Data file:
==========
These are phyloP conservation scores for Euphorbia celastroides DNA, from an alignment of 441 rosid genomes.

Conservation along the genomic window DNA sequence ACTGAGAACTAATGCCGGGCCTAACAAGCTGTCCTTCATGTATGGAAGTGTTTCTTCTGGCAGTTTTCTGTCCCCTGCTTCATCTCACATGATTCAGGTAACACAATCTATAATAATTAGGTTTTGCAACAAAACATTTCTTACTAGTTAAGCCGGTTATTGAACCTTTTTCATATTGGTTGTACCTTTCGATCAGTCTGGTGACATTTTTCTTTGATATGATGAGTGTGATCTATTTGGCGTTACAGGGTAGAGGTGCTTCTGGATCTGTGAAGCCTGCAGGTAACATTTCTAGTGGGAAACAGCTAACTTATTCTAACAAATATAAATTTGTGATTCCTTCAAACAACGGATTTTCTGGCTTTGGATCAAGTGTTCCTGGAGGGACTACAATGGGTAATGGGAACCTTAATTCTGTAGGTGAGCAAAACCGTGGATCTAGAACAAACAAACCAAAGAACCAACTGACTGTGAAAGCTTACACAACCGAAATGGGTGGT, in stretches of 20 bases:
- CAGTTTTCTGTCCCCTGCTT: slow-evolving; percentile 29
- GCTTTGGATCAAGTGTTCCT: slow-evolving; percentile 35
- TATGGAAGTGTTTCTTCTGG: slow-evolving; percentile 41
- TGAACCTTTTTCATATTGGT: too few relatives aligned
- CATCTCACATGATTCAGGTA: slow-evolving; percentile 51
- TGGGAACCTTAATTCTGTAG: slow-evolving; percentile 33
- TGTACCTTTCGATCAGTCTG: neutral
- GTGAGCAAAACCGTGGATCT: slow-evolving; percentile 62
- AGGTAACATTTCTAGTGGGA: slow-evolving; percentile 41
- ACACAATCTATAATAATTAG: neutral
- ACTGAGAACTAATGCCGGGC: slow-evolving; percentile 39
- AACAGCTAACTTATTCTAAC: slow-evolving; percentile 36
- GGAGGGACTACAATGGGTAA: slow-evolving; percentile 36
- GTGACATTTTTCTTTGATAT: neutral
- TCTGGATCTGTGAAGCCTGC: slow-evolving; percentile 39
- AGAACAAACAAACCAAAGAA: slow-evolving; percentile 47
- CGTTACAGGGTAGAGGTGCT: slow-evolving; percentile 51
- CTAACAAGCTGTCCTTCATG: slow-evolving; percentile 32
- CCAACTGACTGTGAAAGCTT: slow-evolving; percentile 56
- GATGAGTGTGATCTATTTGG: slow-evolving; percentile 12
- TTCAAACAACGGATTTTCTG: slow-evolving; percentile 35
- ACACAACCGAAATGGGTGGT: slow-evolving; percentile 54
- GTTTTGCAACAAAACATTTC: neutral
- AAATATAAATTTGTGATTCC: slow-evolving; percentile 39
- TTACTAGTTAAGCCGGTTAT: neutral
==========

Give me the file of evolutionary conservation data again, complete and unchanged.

These are phyloP conservation scores for Euphorbia celastroides DNA, from an alignment of 441 rosid genomes.

Conservation along the genomic window DNA sequence ACTGAGAACTAATGCCGGGCCTAACAAGCTGTCCTTCATGTATGGAAGTGTTTCTTCTGGCAGTTTTCTGTCCCCTGCTTCATCTCACATGATTCAGGTAACACAATCTATAATAATTAGGTTTTGCAACAAAACATTTCTTACTAGTTAAGCCGGTTATTGAACCTTTTTCATATTGGTTGTACCTTTCGATCAGTCTGGTGACATTTTTCTTTGATATGATGAGTGTGATCTATTTGGCGTTACAGGGTAGAGGTGCTTCTGGATCTGTGAAGCCTGCAGGTAACATTTCTAGTGGGAAACAGCTAACTTATTCTAACAAATATAAATTTGTGATTCCTTCAAACAACGGATTTTCTGGCTTTGGATCAAGTGTTCCTGGAGGGACTACAATGGGTAATGGGAACCTTAATTCTGTAGGTGAGCAAAACCGTGGATCTAGAACAAACAAACCAAAGAACCAACTGACTGTGAAAGCTTACACAACCGAAATGGGTGGT, in stretches of 20 bases:
- CAGTTTTCTGTCCCCTGCTT: slow-evolving; percentile 29
- GCTTTGGATCAAGTGTTCCT: slow-evolving; percentile 35
- TATGGAAGTGTTTCTTCTGG: slow-evolving; percentile 41
- TGAACCTTTTTCATATTGGT: too few relatives aligned
- CATCTCACATGATTCAGGTA: slow-evolving; percentile 51
- TGGGAACCTTAATTCTGTAG: slow-evolving; percentile 33
- TGTACCTTTCGATCAGTCTG: neutral
- GTGAGCAAAACCGTGGATCT: slow-evolving; percentile 62
- AGGTAACATTTCTAGTGGGA: slow-evolving; percentile 41
- ACACAATCTATAATAATTAG: neutral
- ACTGAGAACTAATGCCGGGC: slow-evolving; percentile 39
- AACAGCTAACTTATTCTAAC: slow-evolving; percentile 36
- GGAGGGACTACAATGGGTAA: slow-evolving; percentile 36
- GTGACATTTTTCTTTGATAT: neutral
- TCTGGATCTGTGAAGCCTGC: slow-evolving; percentile 39
- AGAACAAACAAACCAAAGAA: slow-evolving; percentile 47
- CGTTACAGGGTAGAGGTGCT: slow-evolving; percentile 51
- CTAACAAGCTGTCCTTCATG: slow-evolving; percentile 32
- CCAACTGACTGTGAAAGCTT: slow-evolving; percentile 56
- GATGAGTGTGATCTATTTGG: slow-evolving; percentile 12
- TTCAAACAACGGATTTTCTG: slow-evolving; percentile 35
- ACACAACCGAAATGGGTGGT: slow-evolving; percentile 54
- GTTTTGCAACAAAACATTTC: neutral
- AAATATAAATTTGTGATTCC: slow-evolving; percentile 39
- TTACTAGTTAAGCCGGTTAT: neutral